I’m not the world’s best consumer. Let me put that another way—I am the world’s best consumer. I rarely look at price tags. I buy clothes and shoes in the wrong size and throw away the receipts so I can’t return them. I’ve got a landline and DSL service from one telecom provider and TV service from a cable company. To paraphrase Alfred E. Neuman: What—me bundle?
If there were more people like me—bad shoppers who are fairly responsible about paying bills—consumer demand would be exceedingly strong and this economy would be roaring full blast. Now it’s looking like there will be one less person like me. I’ve decided to stop paying twice for products I rarely, or infrequently, use.
First step: Whittle down my crazy cable bill to next to nothing, and investigate Netflix’s options.
I visited my local Time Warner Cable Web site and found that plan and payment options were nearly impossible to find. The company had one plan it was trying to sell you, and that particular offering buried nearly everything else. Same thing at the Neflix site.
I called both companies, and in both cases I was quickly connected—on a weekend, no less—to friendly, well-informed customer service representatives who explained all the options and did not try to upsell me. My bitterness over the tightly focused, hard-sell of the companies’ Web sites was erased by the easy, human interaction over the phone. Forget the headlines of recent weeks—Netflix was OK by me. They’ve got good people over there. My feelings about Time Warner Cable were similarly positive.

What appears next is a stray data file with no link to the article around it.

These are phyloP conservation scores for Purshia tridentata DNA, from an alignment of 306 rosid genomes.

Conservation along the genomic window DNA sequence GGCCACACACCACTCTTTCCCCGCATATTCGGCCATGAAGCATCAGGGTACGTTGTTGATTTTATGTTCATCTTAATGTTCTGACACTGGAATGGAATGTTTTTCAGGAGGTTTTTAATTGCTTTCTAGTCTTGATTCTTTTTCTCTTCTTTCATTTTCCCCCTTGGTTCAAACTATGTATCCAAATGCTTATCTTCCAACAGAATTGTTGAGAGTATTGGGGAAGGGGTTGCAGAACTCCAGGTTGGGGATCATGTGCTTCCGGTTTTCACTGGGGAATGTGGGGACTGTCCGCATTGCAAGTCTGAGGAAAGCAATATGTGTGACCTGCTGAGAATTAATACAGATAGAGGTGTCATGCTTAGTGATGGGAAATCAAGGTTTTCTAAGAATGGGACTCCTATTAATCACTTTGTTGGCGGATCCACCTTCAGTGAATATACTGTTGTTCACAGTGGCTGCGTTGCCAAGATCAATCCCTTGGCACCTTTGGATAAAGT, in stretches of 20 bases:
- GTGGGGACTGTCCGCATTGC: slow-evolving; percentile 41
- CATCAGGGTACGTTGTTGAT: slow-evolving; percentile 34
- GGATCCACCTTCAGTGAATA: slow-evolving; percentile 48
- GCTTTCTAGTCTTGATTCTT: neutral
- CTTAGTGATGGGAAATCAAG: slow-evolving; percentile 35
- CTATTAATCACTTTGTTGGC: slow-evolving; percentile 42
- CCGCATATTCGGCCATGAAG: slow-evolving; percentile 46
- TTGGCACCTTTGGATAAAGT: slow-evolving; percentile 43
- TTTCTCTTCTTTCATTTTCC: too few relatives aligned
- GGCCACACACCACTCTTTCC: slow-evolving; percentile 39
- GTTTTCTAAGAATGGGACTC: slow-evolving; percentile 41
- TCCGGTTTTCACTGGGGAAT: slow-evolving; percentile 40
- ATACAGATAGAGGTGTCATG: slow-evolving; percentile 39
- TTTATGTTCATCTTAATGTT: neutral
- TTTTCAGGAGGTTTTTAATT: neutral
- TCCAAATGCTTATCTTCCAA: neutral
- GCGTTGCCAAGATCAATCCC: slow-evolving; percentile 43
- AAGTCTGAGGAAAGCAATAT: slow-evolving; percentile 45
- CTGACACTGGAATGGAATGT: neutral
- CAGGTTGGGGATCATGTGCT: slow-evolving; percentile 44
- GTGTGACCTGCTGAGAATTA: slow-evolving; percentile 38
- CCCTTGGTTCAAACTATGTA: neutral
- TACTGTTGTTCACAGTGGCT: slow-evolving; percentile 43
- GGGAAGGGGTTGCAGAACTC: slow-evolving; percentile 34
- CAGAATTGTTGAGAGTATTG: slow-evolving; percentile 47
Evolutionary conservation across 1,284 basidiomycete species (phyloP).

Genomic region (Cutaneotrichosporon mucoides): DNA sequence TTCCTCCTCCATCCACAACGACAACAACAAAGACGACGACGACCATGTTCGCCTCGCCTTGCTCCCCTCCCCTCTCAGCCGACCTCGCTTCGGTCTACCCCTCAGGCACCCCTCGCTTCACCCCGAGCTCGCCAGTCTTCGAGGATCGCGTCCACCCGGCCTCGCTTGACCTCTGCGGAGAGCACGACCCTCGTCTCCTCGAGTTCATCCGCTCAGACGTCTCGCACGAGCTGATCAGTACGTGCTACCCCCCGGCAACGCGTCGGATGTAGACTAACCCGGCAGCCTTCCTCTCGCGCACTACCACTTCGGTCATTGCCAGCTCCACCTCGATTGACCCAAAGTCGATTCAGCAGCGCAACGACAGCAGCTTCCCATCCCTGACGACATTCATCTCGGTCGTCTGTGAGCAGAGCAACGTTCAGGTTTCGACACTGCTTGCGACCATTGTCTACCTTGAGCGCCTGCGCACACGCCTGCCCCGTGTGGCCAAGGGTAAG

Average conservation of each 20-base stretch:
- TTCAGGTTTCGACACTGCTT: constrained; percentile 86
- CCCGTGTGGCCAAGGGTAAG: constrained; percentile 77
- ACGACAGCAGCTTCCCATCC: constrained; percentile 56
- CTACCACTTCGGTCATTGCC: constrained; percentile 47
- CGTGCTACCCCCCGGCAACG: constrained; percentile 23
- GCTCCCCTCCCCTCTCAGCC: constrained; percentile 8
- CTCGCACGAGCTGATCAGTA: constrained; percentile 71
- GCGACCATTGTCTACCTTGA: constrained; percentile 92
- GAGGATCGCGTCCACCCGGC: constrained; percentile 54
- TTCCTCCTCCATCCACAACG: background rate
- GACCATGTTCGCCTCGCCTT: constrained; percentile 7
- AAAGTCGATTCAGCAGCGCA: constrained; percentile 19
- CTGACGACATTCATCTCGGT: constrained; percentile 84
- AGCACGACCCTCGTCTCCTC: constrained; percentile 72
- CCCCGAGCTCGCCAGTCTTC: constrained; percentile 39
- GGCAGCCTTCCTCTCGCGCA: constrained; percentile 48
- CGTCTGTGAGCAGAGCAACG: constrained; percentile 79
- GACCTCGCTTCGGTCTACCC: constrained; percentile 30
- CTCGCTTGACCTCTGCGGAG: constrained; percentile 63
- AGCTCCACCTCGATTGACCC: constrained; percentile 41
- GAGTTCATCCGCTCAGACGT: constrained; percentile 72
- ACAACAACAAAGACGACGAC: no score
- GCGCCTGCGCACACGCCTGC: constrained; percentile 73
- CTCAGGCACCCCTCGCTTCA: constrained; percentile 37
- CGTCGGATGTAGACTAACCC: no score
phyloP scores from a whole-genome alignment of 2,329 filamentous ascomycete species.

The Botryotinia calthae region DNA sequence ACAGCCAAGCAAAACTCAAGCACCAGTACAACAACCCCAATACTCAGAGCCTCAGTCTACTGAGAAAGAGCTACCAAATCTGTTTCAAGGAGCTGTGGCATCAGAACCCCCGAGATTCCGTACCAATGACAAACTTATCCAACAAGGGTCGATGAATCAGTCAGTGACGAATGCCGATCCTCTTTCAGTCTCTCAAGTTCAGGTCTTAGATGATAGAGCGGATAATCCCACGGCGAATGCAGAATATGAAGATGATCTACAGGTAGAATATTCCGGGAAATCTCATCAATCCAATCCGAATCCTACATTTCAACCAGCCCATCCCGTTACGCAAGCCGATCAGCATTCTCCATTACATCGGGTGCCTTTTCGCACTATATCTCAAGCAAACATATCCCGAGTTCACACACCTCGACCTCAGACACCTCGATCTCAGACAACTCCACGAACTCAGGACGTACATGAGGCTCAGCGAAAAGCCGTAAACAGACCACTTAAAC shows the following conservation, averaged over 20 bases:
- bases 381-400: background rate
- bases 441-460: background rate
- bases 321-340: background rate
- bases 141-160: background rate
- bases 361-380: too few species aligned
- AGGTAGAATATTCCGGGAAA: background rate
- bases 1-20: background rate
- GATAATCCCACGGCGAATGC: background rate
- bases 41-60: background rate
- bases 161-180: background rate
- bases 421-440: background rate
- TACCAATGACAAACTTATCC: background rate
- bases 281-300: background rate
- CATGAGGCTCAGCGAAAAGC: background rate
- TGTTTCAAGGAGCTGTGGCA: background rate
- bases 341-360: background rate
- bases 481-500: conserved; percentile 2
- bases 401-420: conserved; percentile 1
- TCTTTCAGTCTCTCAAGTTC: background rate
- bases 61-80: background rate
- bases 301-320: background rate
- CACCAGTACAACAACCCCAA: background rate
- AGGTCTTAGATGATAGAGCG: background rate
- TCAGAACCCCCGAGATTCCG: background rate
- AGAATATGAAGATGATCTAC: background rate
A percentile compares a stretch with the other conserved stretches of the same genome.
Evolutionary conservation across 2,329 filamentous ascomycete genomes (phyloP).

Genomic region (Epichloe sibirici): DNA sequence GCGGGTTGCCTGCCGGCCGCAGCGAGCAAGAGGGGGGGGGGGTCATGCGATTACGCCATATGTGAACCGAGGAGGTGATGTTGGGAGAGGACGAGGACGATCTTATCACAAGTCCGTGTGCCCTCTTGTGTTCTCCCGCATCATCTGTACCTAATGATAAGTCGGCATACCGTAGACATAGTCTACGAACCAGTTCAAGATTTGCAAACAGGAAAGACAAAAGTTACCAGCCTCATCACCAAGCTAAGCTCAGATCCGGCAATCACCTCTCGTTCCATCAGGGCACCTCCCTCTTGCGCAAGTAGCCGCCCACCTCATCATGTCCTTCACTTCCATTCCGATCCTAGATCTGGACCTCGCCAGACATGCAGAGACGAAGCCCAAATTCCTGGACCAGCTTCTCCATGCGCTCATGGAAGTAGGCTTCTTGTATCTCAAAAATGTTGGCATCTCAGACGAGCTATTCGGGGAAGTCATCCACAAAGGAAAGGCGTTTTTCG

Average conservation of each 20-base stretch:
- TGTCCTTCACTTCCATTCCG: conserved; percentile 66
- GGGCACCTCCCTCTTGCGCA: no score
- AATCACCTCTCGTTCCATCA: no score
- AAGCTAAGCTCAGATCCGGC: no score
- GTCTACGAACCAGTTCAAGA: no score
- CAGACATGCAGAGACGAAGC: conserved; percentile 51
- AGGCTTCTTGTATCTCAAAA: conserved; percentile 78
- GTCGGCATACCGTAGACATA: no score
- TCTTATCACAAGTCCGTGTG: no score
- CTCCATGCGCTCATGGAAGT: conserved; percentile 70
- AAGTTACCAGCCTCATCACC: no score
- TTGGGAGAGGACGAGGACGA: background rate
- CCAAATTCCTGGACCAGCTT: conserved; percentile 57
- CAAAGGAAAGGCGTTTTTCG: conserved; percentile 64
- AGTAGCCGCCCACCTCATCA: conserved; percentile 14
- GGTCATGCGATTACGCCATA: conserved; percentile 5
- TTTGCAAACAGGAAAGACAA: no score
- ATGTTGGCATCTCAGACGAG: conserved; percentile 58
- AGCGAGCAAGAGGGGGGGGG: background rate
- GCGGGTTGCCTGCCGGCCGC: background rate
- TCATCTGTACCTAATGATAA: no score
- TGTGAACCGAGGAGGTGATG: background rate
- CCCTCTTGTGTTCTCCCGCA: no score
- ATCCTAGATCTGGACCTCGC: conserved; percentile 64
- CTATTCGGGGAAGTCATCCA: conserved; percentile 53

You hear the same cliche over and over again from top execs: “It’s the people who make our company.” What you don’t see often is that belief put into practice. If Netflix topper Reed Hastings really wants to improve his company’s image, he needs to look no further than his own employees.